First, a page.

A review of prospective memory impairments in developmental dyslexia: Evidence, explanations, and future directions
Smith-Spark, JH (2017). A review of prospective memory impairments in developmental dyslexia: Evidence, explanations, and future directions. Clinical Neuropsychologist.
Objective: The effects of developmental dyslexia are not restricted solely to the processes involved in reading and spelling. Despite this broader impact on cognition, there has been very little dyslexia-related research on prospective memory (PM; memory for delayed intentions) until very recently. This paper focuses on reviewing a recent program of research which sought to explore this memory system in adults with dyslexia. Method: The review focuses mainly on studies of adults with dyslexia in which PM was compared with that of IQ-matched adults without dyslexia across clinical measures, computerized tests, self-report questionnaire, and more naturalistic tasks. Results: Across the reviewed studies, the adults with dyslexia showed a range of impairments in both laboratory and everyday settings. Dyslexia-related PM impairments occurred predominantly when cues to remembering were time-based rather than being cued by events in the environment, when delays to act upon the intention were prolonged, and when tasks were one-off events rather than being habitual. As well as being less accurate in their PM, the participants with dyslexia were also less likely to remember PM instructions over longer delay periods. Conclusions: PM deficits in dyslexia are considered in terms of the retrospective and prospective components of PM function. Less efficient access to verbal information in long-term memory, problems with time perception, and poorer executive functions are all considered as potential explanations for less accurate PM in dyslexia. The findings from the research program are linked to broader dyslexia theory and research. Means for supporting individuals with dyslexia are considered.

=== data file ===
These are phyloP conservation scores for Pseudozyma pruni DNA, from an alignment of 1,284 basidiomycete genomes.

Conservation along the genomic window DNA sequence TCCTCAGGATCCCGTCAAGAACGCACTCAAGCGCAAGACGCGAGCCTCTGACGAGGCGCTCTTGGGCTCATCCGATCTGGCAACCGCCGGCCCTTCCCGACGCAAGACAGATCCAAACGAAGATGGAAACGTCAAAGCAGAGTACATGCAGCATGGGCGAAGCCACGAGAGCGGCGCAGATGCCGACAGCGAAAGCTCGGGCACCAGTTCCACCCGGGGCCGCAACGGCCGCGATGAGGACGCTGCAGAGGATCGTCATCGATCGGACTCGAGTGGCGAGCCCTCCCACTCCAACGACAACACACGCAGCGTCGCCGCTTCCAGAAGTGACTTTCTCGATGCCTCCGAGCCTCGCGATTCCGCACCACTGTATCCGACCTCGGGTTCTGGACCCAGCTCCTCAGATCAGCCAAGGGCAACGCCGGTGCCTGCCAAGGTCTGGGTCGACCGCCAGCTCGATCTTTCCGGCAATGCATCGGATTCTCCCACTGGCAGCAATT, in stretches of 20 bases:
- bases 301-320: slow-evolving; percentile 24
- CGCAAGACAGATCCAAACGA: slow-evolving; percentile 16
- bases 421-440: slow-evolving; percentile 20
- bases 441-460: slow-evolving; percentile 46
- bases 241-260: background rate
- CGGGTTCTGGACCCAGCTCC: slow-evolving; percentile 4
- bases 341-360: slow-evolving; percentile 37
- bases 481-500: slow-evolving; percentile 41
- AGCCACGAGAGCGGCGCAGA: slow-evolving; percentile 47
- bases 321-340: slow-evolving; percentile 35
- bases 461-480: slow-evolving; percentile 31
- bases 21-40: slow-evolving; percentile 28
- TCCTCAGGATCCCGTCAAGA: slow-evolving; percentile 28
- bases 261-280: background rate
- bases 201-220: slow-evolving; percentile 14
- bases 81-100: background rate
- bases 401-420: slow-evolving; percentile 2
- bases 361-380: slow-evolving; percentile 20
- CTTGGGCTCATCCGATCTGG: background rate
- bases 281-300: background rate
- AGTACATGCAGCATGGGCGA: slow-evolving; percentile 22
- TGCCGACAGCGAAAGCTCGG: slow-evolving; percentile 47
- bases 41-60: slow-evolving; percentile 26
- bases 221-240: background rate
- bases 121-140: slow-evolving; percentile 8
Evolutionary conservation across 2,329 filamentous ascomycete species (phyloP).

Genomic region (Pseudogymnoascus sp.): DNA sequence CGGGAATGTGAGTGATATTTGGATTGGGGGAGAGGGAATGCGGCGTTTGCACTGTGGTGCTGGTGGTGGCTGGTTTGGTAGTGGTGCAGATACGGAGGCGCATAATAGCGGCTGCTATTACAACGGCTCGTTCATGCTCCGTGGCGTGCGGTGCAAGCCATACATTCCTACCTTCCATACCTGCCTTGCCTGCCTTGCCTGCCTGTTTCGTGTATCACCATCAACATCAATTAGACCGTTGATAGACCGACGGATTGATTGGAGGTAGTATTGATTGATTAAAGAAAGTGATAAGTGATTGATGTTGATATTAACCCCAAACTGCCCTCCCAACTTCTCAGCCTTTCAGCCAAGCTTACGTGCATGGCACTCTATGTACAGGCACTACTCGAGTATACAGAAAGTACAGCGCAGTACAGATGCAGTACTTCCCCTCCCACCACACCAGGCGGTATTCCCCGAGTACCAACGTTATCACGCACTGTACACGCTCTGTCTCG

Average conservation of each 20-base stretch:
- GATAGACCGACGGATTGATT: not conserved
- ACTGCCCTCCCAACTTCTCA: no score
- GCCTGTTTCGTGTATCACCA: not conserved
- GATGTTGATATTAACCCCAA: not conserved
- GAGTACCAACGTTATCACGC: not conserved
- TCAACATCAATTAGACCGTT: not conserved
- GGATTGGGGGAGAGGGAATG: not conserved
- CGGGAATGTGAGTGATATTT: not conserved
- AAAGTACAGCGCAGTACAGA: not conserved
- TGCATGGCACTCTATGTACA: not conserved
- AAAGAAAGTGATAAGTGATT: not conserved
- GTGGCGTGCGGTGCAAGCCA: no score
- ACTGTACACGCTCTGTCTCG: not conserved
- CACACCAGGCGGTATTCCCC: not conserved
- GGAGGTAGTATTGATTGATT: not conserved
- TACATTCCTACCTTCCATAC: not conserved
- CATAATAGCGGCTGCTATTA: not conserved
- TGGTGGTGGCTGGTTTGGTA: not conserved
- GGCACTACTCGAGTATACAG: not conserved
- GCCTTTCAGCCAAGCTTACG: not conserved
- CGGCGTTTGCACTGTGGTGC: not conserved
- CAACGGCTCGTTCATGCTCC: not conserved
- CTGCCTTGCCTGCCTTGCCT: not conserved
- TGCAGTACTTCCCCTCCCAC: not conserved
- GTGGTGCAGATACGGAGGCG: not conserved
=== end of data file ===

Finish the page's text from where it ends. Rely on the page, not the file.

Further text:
|Keywords||developmental dyslexia; prospective memory; retrospective memory; executive functioning; time perception; Neurosciences; Psychology; Cognitive Science; Clinical Psychology|
|Publisher||London South Bank University|
|Digital Object Identifier (DOI)||doi:https://doi.org/10.1080/13854046.2017.1369571|
|22 Aug 2017|
|Publication process dates|
|Deposited||18 Aug 2017|
|Accepted||14 Aug 2017|
|Accepted author manuscript|
CC BY 4.0
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